Case for Varying Child Support Orders
Varying a child support order is a common application after separation and divorce, often made to reduce the amount being paid. Required to bring an application to vary child support is a change in circumstances so that such applications are not used as a means of appealing an old order.
The Alberta Court of Appeal decision in the family law case, Pritchard v. Christensson, 2018 ABCA 302, is a good example of what constitutes a material change of circumstances when varying child support. The Court confirmed where the payor's income fluctuates over the short term it does not amount to a “material change” and therefore does not affect a payor’s child support obligation.
At the Court of Appeal, Ms. Pritchard appealed a case management order which temporarily reduced her three boys’ support payments during the respondent payor, Mr. Christensson’s, medical absence from work for three months. She argued that the case management judge erred in finding a material change in circumstances and failed to follow the Federal Child Support Guidelines in ordering the varied amounts. The Court agreed and her efforts were successful in setting aside the reduction in child support.
The Court stated in paragraph 4:
A change in circumstances must be sufficiently long-lasting to justify varying a support order (Harder v Harder, 2003 SKQB 286 (CanLII) at para 29, 41 RFL (5th) 69). Short-term reductions in income do not generally merit a reduction in child support. Child support obligations should come before the payor’s other obligations. If a payor has fluctuating income or knows that his income is going to be fluctuating because of scheduled surgeries, he or she can budget accordingly. It should be the payor, not the child, who is required to make the necessary financial adjustment (Kinasewich v Kinasewich, 2000 ABQB 140 (CanLII) at para 42, 260 AR 181). The respondent, Mr. Christensson, could have planned for his reduced income due to absence from work.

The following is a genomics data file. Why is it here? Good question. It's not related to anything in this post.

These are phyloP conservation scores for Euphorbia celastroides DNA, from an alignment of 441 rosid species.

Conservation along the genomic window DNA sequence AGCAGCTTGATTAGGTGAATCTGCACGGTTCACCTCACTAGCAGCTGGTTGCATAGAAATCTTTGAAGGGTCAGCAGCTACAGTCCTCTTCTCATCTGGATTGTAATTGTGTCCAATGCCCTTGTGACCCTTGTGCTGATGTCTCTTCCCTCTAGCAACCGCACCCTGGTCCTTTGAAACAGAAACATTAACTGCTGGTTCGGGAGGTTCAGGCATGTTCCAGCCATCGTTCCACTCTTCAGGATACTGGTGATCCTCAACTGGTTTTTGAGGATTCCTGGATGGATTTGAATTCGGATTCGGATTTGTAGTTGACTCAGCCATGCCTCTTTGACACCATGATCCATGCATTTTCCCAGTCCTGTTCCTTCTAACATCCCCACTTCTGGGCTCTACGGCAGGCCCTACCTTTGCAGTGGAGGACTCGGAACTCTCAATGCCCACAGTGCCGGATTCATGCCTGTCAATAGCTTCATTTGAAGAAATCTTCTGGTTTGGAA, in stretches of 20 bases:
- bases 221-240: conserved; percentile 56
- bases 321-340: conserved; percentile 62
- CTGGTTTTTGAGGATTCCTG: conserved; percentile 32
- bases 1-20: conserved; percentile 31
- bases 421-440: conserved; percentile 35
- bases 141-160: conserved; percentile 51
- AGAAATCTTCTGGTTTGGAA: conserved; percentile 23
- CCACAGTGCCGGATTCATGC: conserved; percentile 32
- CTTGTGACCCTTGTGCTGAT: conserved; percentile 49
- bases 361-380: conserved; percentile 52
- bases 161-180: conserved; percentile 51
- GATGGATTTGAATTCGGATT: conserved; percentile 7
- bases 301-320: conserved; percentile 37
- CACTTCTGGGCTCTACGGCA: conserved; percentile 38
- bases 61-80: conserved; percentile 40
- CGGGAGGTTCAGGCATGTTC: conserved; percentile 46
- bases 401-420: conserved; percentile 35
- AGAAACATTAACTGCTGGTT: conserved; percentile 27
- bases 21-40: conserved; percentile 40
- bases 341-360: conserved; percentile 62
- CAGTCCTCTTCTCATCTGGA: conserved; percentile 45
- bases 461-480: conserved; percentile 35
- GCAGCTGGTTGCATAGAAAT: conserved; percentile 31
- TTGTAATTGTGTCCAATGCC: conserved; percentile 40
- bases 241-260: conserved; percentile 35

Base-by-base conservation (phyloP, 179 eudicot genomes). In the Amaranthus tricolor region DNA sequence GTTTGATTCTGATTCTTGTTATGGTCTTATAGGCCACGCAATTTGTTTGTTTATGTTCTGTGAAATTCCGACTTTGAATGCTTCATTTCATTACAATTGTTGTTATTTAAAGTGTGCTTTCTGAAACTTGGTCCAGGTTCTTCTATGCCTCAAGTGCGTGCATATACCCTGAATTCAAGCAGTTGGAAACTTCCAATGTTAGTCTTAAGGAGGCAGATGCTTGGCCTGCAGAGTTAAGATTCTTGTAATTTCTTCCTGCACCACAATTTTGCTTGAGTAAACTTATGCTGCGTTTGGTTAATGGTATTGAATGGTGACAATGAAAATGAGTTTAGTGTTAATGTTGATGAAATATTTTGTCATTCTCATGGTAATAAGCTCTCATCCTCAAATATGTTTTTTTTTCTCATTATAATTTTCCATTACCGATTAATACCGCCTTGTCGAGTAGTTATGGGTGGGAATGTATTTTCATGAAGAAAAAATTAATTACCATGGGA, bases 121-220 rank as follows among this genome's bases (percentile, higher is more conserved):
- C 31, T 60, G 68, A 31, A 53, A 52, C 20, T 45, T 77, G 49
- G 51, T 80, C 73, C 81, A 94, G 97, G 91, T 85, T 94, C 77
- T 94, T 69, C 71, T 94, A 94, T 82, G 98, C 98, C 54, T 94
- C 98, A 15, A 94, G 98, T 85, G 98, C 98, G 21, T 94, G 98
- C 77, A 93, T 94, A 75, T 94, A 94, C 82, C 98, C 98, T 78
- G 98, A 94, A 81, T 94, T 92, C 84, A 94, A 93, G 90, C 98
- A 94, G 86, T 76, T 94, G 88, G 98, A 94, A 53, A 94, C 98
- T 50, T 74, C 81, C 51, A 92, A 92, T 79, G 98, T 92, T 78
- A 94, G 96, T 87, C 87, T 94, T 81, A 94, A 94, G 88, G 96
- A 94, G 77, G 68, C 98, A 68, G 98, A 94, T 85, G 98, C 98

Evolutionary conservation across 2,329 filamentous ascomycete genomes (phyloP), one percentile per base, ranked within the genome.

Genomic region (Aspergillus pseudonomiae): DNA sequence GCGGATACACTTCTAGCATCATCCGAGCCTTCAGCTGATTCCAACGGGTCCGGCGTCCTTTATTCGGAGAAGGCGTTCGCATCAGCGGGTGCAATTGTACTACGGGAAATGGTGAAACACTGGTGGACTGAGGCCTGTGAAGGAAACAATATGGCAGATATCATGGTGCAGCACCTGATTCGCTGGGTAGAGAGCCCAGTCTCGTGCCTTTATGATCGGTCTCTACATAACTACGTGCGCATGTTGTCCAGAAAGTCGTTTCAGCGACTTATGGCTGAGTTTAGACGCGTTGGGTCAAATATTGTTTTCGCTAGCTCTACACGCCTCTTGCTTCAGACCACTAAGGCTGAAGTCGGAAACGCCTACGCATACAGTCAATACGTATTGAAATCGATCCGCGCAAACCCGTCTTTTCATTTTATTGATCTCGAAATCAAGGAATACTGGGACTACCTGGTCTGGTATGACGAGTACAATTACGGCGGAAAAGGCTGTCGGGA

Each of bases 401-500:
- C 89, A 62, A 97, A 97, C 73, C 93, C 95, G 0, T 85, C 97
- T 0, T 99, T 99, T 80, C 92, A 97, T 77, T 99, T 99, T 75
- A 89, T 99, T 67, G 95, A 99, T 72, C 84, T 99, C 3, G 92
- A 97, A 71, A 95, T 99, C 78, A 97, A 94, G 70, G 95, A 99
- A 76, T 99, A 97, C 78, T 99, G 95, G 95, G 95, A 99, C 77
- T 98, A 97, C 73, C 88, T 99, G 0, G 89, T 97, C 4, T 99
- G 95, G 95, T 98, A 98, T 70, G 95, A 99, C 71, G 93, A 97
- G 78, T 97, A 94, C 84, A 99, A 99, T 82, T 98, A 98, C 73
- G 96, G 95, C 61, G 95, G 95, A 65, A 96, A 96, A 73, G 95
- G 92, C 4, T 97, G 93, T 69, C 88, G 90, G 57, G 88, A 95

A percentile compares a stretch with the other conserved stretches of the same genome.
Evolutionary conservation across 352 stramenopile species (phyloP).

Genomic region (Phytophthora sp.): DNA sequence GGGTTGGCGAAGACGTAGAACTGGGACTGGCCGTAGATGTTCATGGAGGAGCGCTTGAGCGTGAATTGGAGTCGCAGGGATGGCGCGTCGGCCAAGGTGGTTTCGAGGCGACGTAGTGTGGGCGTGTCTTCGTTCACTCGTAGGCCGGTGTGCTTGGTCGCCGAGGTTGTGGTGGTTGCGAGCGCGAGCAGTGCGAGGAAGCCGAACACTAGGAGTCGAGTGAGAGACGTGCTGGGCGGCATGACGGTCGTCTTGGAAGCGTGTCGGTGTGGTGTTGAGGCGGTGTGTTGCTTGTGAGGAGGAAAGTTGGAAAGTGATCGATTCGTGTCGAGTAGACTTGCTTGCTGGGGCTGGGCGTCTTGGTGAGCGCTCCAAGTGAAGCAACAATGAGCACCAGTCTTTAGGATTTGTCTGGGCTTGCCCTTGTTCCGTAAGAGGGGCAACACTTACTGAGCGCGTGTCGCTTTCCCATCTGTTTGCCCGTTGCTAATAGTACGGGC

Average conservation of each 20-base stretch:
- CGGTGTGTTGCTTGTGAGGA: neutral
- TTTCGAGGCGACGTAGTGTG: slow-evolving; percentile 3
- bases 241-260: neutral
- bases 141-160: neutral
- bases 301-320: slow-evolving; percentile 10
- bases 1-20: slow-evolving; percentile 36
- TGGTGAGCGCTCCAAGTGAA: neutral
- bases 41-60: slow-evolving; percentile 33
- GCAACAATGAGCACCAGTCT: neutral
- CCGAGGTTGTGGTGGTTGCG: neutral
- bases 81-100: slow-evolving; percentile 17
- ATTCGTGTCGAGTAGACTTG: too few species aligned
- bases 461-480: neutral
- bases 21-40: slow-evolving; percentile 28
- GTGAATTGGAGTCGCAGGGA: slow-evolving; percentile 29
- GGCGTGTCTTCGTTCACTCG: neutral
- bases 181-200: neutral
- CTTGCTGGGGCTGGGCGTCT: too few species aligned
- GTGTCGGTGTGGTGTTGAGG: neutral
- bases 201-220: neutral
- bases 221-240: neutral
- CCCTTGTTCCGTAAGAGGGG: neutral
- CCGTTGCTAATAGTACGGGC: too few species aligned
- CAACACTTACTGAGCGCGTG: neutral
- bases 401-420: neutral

When it comes to varying your child support Order, the Divorce Act (Canada) and the Federal Child Support Guidelines do not specify how long a change of circumstance must impact the payor for before the corresponding child support table amount is implemented. The Act and the Guidelines instead confirm that in varying a child support order, the Court must be satisfied that a change has occurred since the last order.
Further to this statement, Section 17(4) of the Divorce Act (Canada) outlines the following:
Factors for child support order
(4) Before the court makes a variation order in respect of a child support order, the court shall satisfy itself that a change of circumstances as provided for in the applicable guidelines has occurred since the making of the child support order or the last variation order made in respect of that order.
Additionally, Section 14 of the Federal Child Support Guidelines states:
Circumstances for variation
14 For the purposes of subsection 17(4) of the Act, any one of the following constitutes a change of circumstances that gives rise to the making of a variation order in respect of a child support order:
(a) in the case where the amount of child support includes a determination made in accordance with the applicable table, any change in circumstances that would result in a different child support order or any provision thereof;